So you can build a minor scale that starts on C or E, too. But those scales will use different notes than the major scales starting on the same notes and, perforce, different notes than the major scales' relative minors, too. On the piano, the minor scale built on C uses black keys at E-flat, A-flat, and B-flat; the minor scale built on E uses only one black key -- at F#. What are the relative majors of C-minor and E-minor? Count up a minor third from the first note of each scale (C and E); answer below.

The minor scale that begins on the same note as a given major scale is called the parallel minor. The major scale that begins on the same note as a minor scale is, of course, the parallel major.


I want to say at least a little about harmony (chords). As I mentioned in my first post on music theory, a chord is a set of notes played simultaneously. Any set of notes can constitute a chord, but in classical music of the classical period (not the pleonasm it seems, pending some better term than “classical music”), and in the vast majority of pop music, the chords that predominate are what used to be called “common chords” -- the major and minor triads. Technically, any chord with three notes is a triad, but musicians generally use the word to denote three-note chords constructed from stacked thirds.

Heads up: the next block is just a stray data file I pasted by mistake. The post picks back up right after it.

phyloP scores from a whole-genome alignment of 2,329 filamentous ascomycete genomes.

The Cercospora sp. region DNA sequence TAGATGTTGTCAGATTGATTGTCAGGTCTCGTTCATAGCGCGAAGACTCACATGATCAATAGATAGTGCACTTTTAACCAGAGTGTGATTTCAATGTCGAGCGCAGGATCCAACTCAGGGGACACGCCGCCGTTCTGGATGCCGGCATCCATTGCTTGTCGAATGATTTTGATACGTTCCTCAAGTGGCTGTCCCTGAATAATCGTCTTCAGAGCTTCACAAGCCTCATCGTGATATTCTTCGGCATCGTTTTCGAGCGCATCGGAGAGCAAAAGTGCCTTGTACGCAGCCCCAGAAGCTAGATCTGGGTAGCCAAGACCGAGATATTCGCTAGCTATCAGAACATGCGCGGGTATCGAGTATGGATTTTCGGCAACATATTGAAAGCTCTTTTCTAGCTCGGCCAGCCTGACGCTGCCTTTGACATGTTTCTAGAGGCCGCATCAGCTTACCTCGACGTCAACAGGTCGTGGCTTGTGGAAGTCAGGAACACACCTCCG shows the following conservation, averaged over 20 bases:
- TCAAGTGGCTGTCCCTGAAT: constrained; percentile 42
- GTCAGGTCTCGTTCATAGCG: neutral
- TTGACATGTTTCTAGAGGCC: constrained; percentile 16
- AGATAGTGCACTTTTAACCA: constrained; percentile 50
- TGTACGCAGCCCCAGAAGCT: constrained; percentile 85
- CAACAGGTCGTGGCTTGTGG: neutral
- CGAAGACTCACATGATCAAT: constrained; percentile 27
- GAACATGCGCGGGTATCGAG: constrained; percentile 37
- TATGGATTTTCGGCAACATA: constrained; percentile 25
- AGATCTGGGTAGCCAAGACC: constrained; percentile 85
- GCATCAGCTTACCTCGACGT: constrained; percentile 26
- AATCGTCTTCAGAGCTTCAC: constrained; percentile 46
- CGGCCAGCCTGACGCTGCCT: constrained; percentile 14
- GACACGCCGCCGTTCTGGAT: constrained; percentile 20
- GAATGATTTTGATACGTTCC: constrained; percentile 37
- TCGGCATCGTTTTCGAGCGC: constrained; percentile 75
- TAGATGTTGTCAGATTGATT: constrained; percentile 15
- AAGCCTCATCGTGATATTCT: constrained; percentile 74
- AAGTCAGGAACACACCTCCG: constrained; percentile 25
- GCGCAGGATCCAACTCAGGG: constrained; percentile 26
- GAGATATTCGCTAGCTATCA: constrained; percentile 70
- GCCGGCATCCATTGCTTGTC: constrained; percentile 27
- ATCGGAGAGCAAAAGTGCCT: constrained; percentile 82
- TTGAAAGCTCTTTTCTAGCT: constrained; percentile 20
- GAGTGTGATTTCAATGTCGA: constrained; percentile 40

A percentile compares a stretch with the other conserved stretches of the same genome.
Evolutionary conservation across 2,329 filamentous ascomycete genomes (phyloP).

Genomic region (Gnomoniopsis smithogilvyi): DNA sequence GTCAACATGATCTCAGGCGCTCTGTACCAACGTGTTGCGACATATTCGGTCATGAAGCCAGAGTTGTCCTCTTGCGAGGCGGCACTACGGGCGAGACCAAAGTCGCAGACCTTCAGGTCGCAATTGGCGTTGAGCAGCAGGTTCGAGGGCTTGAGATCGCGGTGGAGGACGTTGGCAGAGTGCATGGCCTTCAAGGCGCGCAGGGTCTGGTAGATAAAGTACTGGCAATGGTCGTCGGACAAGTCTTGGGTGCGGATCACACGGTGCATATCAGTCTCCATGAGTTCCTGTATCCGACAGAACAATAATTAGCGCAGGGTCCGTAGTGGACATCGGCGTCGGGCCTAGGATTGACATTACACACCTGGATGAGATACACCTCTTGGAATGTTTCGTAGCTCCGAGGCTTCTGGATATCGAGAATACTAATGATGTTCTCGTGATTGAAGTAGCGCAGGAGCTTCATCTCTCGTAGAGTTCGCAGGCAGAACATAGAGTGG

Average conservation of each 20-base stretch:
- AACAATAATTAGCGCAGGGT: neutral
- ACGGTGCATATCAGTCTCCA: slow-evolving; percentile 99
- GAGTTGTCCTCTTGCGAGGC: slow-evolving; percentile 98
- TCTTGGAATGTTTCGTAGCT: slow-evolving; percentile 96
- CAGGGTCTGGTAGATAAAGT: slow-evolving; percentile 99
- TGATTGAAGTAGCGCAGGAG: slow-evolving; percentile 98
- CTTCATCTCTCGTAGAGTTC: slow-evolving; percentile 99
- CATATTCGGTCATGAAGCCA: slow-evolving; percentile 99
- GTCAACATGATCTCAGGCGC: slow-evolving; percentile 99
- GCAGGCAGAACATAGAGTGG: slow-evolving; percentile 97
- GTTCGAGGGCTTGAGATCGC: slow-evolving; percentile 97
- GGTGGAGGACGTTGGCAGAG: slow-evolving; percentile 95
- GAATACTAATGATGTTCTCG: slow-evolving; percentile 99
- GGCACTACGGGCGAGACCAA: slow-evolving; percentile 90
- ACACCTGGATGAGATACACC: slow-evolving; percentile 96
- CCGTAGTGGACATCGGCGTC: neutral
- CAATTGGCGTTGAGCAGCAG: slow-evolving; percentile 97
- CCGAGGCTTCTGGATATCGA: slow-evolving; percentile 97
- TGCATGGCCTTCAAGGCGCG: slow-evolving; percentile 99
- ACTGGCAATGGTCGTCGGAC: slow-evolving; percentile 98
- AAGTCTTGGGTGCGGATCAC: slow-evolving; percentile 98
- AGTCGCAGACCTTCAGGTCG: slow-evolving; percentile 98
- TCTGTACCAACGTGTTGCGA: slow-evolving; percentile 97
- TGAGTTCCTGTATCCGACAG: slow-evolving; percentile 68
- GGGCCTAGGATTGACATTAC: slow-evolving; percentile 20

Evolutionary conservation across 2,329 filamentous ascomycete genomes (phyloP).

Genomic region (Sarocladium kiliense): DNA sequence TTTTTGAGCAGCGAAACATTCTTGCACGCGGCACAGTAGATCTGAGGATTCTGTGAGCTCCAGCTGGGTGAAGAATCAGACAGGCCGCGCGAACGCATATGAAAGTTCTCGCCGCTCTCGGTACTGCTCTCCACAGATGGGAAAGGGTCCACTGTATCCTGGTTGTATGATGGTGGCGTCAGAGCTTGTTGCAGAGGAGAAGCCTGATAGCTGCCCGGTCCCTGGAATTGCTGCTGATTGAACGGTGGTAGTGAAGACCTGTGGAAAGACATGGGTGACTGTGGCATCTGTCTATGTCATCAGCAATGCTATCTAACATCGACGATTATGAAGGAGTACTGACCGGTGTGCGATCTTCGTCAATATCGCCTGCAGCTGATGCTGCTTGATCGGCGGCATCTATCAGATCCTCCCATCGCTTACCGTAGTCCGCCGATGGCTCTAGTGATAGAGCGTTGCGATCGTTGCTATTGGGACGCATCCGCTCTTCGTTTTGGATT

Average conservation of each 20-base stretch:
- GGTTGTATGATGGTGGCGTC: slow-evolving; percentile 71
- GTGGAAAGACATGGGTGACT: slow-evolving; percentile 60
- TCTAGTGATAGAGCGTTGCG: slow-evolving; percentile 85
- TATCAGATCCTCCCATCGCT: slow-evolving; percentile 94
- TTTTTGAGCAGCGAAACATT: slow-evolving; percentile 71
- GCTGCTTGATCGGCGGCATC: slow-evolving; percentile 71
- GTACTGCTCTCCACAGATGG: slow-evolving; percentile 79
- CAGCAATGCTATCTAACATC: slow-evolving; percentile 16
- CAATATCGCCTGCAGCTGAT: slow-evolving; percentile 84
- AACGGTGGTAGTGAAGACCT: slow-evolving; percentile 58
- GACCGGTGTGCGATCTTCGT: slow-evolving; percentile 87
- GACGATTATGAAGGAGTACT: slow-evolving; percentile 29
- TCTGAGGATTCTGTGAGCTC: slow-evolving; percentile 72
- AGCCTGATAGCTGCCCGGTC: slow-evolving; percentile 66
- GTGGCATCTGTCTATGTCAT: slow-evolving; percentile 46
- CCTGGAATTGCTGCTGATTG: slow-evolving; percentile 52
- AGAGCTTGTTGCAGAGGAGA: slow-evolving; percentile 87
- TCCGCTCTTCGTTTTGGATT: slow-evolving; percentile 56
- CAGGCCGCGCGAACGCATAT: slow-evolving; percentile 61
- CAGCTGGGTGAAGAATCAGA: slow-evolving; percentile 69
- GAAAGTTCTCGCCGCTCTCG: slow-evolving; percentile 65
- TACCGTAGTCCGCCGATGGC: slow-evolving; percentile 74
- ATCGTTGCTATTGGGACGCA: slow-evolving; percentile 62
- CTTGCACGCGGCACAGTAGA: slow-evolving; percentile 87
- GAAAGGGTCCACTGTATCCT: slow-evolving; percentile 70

By “stacked thirds” I mean that the triad’s second note is a third above its first note, and its third note is a third above its second note. If you were paying attention to my discussion of intervals, however, you’ll recall that a third can be either major or minor, i.e., it spans either four or three half-steps. Two types of thirds give you four types of stacked-third triads, named as follows:

major third on major third: augmented triad
minor third on major third: major triad
major third on minor third: minor triad
minor third on minor third: diminished triad

Of these four types of triad, however, the major and the minor are by far the most common. If you’ve ever sat down to learn a couple chords on the guitar, you were probably learning to play major triads, with possibly a few minor triads thrown in. If you can play “Heart and Soul” on the piano, you can play a few major triads. Etc.

Qualitatively, major triads partake of the brightness of the major scale; minor triads partake of the melancholy or ominousness of the minor scale. If you know any pop songs that have a kind of spooky or gloomy feel to them, they probably feature a lot of minor triads.